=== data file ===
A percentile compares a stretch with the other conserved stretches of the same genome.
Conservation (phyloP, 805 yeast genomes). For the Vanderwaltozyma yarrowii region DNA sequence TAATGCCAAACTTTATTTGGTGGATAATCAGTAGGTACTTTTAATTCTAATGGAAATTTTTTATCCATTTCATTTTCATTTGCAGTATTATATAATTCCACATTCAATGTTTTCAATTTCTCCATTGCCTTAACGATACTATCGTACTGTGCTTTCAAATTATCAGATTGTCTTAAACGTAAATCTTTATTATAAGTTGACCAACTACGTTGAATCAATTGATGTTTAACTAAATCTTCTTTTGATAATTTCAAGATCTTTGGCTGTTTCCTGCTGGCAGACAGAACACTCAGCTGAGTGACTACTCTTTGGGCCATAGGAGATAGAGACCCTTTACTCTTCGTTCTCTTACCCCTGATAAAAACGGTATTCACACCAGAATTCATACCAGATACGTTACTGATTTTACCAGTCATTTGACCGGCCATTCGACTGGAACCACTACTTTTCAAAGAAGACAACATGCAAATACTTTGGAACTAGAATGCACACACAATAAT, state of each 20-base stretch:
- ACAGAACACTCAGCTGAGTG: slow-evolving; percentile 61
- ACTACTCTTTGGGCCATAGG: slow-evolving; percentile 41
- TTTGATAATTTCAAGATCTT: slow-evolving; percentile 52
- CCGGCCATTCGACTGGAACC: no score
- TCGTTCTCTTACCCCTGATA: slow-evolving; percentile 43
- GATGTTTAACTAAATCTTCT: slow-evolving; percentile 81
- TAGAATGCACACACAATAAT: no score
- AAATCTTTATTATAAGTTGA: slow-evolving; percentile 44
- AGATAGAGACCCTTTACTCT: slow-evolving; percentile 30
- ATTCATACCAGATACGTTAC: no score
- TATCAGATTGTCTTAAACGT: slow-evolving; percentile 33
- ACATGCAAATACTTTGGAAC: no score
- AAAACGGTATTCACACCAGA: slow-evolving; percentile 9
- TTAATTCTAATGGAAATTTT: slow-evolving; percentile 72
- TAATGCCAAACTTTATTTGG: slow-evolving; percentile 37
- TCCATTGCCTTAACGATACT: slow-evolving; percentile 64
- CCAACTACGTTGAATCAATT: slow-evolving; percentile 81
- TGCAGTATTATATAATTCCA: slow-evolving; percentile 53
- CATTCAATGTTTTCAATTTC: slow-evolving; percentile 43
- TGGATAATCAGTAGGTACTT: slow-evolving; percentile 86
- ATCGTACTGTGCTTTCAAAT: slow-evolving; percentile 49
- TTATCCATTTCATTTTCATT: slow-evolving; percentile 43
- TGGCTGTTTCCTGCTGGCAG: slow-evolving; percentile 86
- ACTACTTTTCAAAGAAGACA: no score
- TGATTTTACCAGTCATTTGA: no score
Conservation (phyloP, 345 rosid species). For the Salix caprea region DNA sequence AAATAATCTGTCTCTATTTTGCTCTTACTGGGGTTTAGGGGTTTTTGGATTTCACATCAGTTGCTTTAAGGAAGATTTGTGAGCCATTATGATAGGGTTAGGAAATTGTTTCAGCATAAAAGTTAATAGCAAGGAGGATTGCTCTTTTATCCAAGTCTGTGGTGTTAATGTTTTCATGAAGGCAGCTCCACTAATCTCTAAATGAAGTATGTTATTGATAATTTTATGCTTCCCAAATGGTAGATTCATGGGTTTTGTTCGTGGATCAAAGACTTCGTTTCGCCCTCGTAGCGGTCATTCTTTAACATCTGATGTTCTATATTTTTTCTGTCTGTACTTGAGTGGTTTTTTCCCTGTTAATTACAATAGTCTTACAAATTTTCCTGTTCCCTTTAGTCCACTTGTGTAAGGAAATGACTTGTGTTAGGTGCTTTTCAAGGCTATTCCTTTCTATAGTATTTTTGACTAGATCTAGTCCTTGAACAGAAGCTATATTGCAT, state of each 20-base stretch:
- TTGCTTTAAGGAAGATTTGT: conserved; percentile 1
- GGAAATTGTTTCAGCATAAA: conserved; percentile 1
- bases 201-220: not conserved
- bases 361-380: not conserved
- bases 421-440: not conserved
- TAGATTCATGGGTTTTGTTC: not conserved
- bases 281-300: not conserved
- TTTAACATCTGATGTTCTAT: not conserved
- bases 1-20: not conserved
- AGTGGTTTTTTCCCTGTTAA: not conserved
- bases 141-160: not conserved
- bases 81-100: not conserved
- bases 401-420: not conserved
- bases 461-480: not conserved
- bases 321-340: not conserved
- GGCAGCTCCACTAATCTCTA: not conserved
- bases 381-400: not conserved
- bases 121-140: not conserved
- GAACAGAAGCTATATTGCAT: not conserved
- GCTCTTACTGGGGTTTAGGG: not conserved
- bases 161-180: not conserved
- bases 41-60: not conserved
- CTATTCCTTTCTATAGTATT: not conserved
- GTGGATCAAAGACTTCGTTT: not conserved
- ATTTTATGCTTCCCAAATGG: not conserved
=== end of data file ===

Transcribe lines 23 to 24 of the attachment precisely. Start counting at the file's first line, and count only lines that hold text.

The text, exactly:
- ATCGTACTGTGCTTTCAAAT: slow-evolving; percentile 49
- TTATCCATTTCATTTTCATT: slow-evolving; percentile 43